Graft-versus-host disease after intestinal and multivisceral transplantation

Guosheng Wu, Gennaro Selvaggi, Seigo Nishida, Jang Moon, Eddie Island, Phillip Ruiz, Andreas G. Tzakis

Research output: Contribution to journalArticle

56 Scopus citations

Abstract

Background.: Graft-versus-host-disease (GVHD) is a rare complication but carries a high mortality after transplantation. We retrospectively evaluated the incidence, risk factors and impact of this complication on the survival outcome of intestinal transplantation at a single center. Methods.: 241 patients who underwent intestinal transplantation between March 1994 and July 2007 were analyzed for evidence of GVHD. A diagnosis of GVHD was based on clinical presentations and confirmed by histological findings. Results.: Of the 241 patients, 22 (9.1%) were diagnosed as GVHD. The median time of GVHD onset was 75 days (range, 14-1,408). The incidence of GVHD was significantly higher in young children than in adults (13.2 versus 4.4%, P=0.05). The multivisceral graft recipients were more likely to develop GVHD compared with those of isolated small bowel (12.4% versus 4.6%, P=0.05). The presence of recipient splenectomy was significantly associated with the incidence of GVHD (P=0.03). The inclusion of the spleen in the multivisceral grafts tended to be at an increased risk of GVHD compared with the group without the spleen transplant (12.3% versus 7.9%, P=0.43). A total of 16 patients with GVHD died during the entire follow-up. Infection was the leading cause of death in 55% patients. Conclusions.: GVHD is a fatal and progressive complication of small bowel transplantation. Younger children, multivisceral graft recipients, and particularly those with splenectomy are at high risk of developing GVHD after transplantation.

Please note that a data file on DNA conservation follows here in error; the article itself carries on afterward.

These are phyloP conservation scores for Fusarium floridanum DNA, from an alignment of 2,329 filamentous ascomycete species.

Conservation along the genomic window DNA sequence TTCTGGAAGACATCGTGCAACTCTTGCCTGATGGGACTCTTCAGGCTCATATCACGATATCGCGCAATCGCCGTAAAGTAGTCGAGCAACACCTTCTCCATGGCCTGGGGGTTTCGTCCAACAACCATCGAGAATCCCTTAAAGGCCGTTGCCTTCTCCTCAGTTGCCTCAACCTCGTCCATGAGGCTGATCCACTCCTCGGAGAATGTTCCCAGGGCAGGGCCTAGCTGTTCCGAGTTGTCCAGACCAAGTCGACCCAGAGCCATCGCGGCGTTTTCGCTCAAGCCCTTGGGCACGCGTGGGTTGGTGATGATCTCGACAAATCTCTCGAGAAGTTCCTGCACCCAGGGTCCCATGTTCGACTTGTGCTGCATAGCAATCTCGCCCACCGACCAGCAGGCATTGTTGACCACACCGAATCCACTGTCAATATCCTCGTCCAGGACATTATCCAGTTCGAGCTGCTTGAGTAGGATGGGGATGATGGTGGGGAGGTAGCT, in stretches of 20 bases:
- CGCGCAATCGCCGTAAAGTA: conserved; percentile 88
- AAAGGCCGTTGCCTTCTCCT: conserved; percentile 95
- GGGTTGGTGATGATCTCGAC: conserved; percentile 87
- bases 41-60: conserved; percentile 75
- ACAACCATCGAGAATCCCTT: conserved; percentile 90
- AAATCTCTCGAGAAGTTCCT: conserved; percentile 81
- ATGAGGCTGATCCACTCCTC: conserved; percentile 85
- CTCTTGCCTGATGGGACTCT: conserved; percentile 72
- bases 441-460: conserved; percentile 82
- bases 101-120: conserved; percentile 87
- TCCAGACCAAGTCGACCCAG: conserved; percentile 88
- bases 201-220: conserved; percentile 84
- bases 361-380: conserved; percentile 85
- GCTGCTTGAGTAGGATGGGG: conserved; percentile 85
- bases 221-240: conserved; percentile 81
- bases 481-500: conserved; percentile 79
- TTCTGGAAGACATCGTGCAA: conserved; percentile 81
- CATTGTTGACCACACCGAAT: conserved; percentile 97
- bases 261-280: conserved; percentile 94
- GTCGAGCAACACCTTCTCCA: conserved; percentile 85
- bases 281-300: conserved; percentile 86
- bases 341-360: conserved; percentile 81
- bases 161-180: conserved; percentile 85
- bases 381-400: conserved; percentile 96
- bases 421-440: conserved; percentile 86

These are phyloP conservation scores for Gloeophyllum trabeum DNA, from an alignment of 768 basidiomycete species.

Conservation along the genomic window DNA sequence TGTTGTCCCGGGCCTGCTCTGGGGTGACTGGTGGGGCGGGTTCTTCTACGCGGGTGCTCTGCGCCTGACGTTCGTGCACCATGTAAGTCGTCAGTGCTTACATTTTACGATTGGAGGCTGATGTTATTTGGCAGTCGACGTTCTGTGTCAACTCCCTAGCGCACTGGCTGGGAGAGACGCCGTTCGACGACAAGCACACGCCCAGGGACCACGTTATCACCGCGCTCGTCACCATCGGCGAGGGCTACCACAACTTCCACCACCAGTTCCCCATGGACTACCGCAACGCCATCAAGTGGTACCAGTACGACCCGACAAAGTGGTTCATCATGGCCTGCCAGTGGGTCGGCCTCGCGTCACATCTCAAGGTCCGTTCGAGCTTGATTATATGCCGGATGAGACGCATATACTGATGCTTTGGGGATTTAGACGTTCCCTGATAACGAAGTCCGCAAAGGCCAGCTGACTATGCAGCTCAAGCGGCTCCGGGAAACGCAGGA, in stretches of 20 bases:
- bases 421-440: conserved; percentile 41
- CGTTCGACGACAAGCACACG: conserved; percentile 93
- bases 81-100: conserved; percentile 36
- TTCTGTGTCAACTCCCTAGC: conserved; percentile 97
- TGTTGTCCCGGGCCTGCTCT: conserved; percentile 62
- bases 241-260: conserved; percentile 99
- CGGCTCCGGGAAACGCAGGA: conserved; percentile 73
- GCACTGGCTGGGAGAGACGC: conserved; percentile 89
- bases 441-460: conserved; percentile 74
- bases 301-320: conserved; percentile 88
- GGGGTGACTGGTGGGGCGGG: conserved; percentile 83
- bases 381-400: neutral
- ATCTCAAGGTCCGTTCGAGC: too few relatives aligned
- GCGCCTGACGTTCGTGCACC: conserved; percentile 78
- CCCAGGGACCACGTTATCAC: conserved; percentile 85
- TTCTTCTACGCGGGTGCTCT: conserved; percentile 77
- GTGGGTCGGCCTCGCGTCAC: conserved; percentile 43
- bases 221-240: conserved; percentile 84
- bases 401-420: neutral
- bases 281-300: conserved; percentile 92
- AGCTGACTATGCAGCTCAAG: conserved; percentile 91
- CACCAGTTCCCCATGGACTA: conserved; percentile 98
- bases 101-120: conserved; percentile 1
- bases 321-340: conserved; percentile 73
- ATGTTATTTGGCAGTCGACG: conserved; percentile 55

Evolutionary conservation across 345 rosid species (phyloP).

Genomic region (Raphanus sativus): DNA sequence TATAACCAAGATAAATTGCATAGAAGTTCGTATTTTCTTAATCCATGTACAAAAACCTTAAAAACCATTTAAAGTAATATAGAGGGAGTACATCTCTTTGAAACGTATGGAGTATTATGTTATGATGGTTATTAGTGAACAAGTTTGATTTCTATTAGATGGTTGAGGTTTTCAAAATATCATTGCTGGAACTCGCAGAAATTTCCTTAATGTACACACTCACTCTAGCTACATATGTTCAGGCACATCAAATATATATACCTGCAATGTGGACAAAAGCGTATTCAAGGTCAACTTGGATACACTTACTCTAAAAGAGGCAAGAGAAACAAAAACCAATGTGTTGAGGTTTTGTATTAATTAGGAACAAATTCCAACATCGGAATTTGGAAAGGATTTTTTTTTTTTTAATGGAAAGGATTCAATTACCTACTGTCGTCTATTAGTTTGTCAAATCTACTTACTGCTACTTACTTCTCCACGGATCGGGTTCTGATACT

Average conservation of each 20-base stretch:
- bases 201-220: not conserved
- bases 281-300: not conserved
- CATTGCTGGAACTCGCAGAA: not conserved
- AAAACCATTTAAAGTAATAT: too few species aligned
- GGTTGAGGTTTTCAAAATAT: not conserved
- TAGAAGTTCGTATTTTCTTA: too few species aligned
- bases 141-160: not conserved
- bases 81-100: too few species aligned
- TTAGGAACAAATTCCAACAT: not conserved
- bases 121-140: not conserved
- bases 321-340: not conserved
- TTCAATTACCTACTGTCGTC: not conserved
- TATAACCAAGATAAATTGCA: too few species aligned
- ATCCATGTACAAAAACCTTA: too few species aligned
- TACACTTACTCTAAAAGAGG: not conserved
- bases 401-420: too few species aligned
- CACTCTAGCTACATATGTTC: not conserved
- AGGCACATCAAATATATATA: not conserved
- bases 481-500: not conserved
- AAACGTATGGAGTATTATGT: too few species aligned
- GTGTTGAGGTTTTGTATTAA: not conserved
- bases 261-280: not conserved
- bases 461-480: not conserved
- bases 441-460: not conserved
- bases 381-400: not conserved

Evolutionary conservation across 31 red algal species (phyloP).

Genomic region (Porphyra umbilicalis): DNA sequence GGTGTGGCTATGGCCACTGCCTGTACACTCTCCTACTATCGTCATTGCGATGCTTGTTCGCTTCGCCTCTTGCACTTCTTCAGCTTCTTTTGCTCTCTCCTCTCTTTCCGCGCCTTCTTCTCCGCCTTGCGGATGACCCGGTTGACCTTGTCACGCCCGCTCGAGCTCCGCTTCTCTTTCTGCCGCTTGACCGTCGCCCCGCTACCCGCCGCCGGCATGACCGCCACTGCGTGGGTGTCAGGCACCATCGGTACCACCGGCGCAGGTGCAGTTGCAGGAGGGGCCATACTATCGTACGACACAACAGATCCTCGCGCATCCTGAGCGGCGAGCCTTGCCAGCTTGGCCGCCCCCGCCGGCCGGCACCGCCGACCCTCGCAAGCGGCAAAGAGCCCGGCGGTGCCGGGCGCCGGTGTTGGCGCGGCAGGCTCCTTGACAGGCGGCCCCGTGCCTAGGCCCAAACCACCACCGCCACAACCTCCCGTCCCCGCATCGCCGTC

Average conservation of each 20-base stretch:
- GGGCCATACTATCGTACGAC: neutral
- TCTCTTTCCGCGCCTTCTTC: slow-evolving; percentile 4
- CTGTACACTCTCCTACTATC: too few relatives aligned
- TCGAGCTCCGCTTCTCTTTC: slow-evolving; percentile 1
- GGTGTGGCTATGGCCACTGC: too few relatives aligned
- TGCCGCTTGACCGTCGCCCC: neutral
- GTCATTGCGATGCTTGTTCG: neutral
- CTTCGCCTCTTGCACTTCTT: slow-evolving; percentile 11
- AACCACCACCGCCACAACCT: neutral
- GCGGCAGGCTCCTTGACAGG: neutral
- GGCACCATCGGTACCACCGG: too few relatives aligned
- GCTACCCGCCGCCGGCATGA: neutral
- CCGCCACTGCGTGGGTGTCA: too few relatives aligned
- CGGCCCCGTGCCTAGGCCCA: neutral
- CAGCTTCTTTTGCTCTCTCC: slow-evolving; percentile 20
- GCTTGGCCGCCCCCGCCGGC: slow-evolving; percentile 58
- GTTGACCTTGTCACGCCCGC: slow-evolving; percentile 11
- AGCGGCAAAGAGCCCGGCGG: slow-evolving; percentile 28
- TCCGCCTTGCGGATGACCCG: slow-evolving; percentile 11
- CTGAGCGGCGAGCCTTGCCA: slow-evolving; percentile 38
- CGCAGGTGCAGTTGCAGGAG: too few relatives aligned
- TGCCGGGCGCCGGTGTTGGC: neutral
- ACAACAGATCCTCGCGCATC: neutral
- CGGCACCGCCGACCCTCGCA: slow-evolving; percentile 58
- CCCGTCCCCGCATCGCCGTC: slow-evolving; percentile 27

Original languageEnglish (US)
Pages (from-to)219-224
Number of pages6
JournalTransplantation
Volume91
Issue number2
DOIs
StatePublished - Jan 27 2011

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Keywords

  • Complications
  • Graft-versus-host disease
  • Small bowel transplantation

ASJC Scopus subject areas

  • Transplantation

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